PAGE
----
Braun Acquitted, Patel and Vo Disqualified

Of the 13 Elections Commission opinions delivered, four have been contested and ruled by the Judicial Board. The final rulings by the Judicial Board have reversed the two contested commission opinions, including reversing presidential candidate Megan Braun’s disqualification, and upheld two of the Elections Commission’s opinions, including the disqualification of executive vice presidential candidate Anush Patel,

The Elections Commission released its first batch of 10 opinions on Wednesday, May 6 and released the other three this past week. Affected parties have the opportunity to file a complaint within 48 hours of the release of the Elections Commission ruling. These complaints contest the ruling of the Elections Commission and affected parties cannot present new evidence.

The Judicial Board presides over hearings for the complaints in which both parties present their sides of the argument. The Judicial Board consists of six student justices, of which five were present for both of Patel’s hearings and Braun’s hearing, which satisfied the requirement of quorum (four members present).

Elections Commission vs. Braun
Decision: Overturned
Result: Braun eligible for election

The most high-profile complaint was against presidential candidate Braun, who was disqualified in the Elections Commission’s opinion for accepting over $75 in donations from a single organization, specifically in the form of a folding table, a canopy and an extension cord that Braun had listed as a “borrowed” material but the Elections Code considered a “donated” material.

The Judicial Board reversed the Elections Commission ruling, finding the definition of “borrowing” in the Elections Code to be too ambiguously worded and that “[article XVII] cannot account for whether or not ‘borrowing’ falls under a ‘donation’ or ‘services rendered.’ ” Services rendered are not considered donations.

The Judicial Board also found Braun to have performed due diligence in asking the appropriate authority, in this case Elections Commissioner Kelli Chew, numerous times about whether her materials would be considered donated or borrowed, but Chew did not inform Braun of the proper definition before Braun submitted her budget. The Judicial Board found fault with Chew and not Braun.

In its decision to reverse the disqualification, the Judicial Board also considered Braun’s claim of an unfair evidentiary hearing. The Judicial Board noted that Braun was notified of the hearing only hours before it was to be held and was not provided with a written or detailed complaint about the charges levied against her.

Furthermore, the Judicial Board found fault with the Elections Commission voting twice on Braun’s case. The first vote of the commission, occurring after Braun’s evidentiary hearing, acquitted her of the charges and consisted of Chew and the three other members of the commission but not Executive Vice President Kyle Olney, also a member. Although the commission had quorum (majority) and had the authority to vote on the issue, a second vote was taken, this time with Olney in attendance.

Olney held that, as chair of the Elections Commission, he should have been present for the first ruling despite being absent for the evidentiary hearing.

Chew posited that Olney held another vote to change the outcome.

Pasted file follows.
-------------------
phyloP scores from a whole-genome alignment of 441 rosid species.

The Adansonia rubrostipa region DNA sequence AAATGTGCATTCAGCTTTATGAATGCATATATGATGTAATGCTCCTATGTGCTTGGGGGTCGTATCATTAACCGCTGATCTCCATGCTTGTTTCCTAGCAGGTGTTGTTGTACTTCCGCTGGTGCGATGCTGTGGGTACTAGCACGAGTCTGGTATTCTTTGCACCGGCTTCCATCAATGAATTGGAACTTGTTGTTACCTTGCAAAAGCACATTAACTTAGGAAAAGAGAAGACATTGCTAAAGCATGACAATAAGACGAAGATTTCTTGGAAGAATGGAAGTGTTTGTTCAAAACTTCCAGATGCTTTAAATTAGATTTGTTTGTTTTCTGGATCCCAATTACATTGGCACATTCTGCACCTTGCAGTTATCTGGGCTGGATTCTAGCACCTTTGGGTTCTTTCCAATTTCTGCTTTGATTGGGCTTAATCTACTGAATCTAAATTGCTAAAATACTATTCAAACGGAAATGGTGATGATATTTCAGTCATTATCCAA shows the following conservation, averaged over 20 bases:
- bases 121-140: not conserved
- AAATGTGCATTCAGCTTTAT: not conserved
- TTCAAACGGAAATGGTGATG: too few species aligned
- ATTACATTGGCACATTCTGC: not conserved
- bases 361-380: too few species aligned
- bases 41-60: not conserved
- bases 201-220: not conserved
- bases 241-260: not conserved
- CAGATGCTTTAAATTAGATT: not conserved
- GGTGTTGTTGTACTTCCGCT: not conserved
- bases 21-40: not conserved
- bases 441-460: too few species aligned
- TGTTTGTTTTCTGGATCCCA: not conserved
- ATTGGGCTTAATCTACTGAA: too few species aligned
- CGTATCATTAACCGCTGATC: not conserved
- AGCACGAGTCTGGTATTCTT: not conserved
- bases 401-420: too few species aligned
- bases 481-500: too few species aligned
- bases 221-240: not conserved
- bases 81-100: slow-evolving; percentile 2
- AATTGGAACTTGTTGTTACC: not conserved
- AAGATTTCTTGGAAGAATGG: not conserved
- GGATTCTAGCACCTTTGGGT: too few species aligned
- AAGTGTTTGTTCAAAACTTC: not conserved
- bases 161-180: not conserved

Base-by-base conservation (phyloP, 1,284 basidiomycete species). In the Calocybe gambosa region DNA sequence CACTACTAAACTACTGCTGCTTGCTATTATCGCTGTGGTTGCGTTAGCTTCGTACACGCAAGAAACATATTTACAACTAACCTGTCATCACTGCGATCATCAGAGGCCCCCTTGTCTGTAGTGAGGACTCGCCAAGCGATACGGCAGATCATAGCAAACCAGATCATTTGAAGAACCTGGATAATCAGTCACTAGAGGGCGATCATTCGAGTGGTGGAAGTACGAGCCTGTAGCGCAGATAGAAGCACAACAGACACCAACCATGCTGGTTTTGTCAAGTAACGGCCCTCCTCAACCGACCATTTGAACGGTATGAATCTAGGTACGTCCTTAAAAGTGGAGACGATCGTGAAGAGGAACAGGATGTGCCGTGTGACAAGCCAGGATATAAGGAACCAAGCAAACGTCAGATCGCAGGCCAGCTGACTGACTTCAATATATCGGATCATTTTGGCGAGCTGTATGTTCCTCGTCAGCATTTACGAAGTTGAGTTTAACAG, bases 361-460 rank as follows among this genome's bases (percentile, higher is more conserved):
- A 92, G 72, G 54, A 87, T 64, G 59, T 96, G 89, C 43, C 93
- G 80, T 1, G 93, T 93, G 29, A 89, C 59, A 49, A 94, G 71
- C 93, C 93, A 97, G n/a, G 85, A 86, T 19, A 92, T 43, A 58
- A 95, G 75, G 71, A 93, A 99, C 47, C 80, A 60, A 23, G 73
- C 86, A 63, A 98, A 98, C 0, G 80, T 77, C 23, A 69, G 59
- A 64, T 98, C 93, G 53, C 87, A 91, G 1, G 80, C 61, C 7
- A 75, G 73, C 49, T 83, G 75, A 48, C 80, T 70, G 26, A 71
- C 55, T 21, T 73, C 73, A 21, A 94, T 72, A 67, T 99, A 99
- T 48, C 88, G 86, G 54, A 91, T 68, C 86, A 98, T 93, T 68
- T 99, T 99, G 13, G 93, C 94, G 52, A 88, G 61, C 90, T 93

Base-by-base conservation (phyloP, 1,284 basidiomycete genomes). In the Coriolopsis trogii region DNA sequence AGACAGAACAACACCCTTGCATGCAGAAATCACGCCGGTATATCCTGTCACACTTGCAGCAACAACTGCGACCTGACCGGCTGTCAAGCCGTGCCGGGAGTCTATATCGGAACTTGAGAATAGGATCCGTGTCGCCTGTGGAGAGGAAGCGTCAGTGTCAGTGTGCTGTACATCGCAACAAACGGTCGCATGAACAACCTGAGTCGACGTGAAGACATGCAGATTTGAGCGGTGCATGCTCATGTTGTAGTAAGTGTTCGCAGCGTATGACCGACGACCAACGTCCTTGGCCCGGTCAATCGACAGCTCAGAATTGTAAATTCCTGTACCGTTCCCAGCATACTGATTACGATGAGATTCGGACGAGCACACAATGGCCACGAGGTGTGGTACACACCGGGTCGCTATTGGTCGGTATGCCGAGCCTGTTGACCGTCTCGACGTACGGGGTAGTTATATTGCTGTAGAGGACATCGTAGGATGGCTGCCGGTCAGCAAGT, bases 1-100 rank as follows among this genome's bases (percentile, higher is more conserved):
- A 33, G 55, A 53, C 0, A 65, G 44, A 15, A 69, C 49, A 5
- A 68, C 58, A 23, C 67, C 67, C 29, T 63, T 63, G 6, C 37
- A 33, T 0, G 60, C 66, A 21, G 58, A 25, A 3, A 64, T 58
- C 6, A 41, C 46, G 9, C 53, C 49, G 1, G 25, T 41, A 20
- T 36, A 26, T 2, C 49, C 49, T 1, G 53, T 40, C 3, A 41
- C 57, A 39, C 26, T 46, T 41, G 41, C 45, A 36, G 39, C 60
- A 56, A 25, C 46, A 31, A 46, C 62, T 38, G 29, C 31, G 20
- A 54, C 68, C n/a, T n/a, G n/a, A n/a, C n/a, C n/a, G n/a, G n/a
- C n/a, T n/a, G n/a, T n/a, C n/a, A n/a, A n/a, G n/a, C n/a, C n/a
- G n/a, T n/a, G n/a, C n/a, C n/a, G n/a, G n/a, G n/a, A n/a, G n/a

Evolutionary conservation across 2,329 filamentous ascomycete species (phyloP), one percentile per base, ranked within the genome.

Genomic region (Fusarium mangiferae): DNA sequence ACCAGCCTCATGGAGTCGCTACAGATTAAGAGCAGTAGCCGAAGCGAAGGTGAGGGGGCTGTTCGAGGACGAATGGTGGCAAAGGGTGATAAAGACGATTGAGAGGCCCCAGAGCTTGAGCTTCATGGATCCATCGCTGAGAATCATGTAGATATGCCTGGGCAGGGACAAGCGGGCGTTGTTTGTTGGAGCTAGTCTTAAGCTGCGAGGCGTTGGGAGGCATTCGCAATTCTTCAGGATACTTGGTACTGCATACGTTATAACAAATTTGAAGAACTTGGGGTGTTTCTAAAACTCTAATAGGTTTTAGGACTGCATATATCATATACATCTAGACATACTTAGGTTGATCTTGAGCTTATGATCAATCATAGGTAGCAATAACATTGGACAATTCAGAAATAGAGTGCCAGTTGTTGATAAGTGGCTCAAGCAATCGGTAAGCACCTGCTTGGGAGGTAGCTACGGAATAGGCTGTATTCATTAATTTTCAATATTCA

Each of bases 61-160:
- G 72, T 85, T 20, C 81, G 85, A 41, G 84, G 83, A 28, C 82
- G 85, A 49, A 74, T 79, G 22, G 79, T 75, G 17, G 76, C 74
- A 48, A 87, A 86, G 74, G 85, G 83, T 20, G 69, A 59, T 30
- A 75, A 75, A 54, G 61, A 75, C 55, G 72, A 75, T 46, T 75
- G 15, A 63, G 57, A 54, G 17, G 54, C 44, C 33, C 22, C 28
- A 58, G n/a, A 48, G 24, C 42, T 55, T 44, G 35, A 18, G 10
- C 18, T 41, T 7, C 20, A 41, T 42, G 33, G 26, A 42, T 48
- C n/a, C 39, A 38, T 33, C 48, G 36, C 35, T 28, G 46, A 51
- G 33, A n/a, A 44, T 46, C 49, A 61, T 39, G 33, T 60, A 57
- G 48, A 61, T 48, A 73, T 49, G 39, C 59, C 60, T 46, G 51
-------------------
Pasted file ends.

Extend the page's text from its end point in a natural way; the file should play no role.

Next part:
“I feel my deputy commissioners’ votes were affected in the second voting when Kyle Olney was [present]. He had pretty much threatened my deputy commissioners’ jobs,” Chew said during the hearing.

“Because we quoted Robert’s Rules [of Order] and said he could not discount our votes, he said that our votes did not count at all because he hadn’t done any paperwork admitting us into our positions and had been holding it for the last month so that we would not get paid or recognized for our votes. After that my deputy commissioners re-voted [differently],” Chew said.

Chew presented evidence she had collected to the board with a form for a personnel complaint listing dated incidents of what she claims was similar intimidating behavior. Citing an incident on Thursday, April 30 that is also mentioned in the minutes of the Elections Commission meeting, the document states that Olney said, “You don’t even officially have these positions, so you don’t have a vote. Technically I’m the only one with a legitimate vote right now.”

Braun submitted three affidavits to the Judicial Board describing her relationship with Olney, which she acknowledged as grounds for his bias against her. Braun responded in the affirmative to a question by Associate Justice Jeremy Dircks as to whether she felt the relationship affected the fairness of the hearing. The relationship, Braun said, was familiar to other members of ASUCI, including legislative council members Shane Jagow, Bryan Sloane and Amy Maguire, who each attended the hearing.

Olney maintained that, while his relationship with Braun was complicated, he could explain the context behind each affidavit.

“This is all anecdotal and it’s all hearsay in my opinion, and frankly, the allegation of unfairness notwithstanding … this just gets back to the fact that it’s unreasonable to say that I would do anything for express political reasons,” Olney said. “It’s sad to me that this has devolved into character assassination.”

Regardless, the Judicial Board’s decision did not concern the allegations of bias.

“It came up in our discussions but wasn’t the focus of what our rulings were based on,” said Judicial Board Chair Allen Haroutounian. “That’s why we looked at specifically [the Elections Code] and Megan’s numerous attempts to follow up with the elections commissioner [and] the elections commissioner’s lack of trying to get answers to the candidates.”